Share market terminology

This chapter is designed to give you an introduction to some of the more frequently used market terms and their meanings. Let’s begin!
  1. Bull Market (Bullish)
If you anticipate that stock prices will rise, you are expressing a bullish sentiment on the market. Generally speaking, if the share market index increases during any given period, it is known as a bull market. For instance, the market saw positive growth from mid-2020 to early 2022.
  1. Bear Market (Bearish)
A bear market implies that stock prices are downward trending. From a bigger picture, if the share market index diminishes over a period of time, it is known as a bear market. For example, we saw this between 2008 and 2009.
  1. Trend
A trend typically refers to the market’s general direction and momentum. A bearish market indicates that it is falling rapidly, while flat trading implies a sideways trend.
  1. Face value of a stock or (FV) 
The face value of a stock is a nominal amount which is essential when it comes to corporate action. This topic will be explored in another chapter. When dividend, stock splits or bonuses are declared, they usually take into consideration the FV.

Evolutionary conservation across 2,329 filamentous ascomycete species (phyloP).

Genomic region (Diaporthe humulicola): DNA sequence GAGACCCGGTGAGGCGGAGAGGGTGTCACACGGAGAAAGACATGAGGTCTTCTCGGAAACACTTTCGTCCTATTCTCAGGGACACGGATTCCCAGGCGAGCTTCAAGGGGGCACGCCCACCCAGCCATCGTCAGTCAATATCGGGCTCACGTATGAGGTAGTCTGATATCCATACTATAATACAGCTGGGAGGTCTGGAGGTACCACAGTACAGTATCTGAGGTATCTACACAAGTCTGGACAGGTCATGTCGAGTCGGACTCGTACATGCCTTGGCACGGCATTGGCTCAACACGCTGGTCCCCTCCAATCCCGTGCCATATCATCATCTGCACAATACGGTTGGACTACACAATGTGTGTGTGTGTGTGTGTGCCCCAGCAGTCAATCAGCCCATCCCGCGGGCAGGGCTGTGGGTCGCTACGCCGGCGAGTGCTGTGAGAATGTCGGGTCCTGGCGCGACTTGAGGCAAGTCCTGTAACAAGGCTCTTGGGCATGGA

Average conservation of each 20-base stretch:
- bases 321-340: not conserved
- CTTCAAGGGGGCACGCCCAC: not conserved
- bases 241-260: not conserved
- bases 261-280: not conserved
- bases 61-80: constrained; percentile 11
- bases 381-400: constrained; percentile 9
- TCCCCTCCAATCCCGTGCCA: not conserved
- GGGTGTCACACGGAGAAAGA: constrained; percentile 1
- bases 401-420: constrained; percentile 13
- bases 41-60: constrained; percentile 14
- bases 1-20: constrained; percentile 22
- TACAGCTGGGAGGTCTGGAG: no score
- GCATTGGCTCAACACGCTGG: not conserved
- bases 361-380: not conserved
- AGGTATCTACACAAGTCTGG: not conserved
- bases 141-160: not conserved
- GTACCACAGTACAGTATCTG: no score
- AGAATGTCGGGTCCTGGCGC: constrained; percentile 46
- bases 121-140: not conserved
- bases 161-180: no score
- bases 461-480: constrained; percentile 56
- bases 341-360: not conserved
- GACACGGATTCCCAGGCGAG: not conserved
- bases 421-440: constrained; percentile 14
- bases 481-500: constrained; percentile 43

1. 52-week high/low 
The 52-week high and low provide a valuable metric for investors, illustrating the range in which the stock has traded during the past year. If a share price reaches its yearly peak, this may be perceived as a bullish prediction for what lies ahead, while hitting the yearly low could be construed as bearish. Both indicate to some extent whether an upswing or downtick may be expected in the foreseeable future.
  1. All-time high/low
All-time high and low is a concept similar to 52 weeks high and low. Rather than considering only the last year of trading, the all-time highs are the highest prices the stock has ever reached since its listing, while the all-time lows are the lowest it has ever traded in the same period.
  1. Upper and Lower Circuit 
The exchange implements price bands to control volatility within a single trading day. The upper circuit limit signifies the highest stock value, while the lower circuit denotes the lowest. These restrictions are based on criteria set forth by the exchange, adapting per derivatives and index. Such an approach enables them to regulate potential market reactions stemming from corporate news.
  1. Long Position 
Taking a long position refers to the direction of your trade. For instance, if you have bought or intend to buy Biocon shares, you are betting on an increase in their value. Similarly, when you have purchased the Nifty Index with expectations that it will go up, this indicates a bullish outlook on the index.
  1. Short position
Going short, or ‘shorting’, is a term used to describe an order of transaction. To help demystify this concept, I’d like to recount a situation that occurred at the office in approximately mid-2014.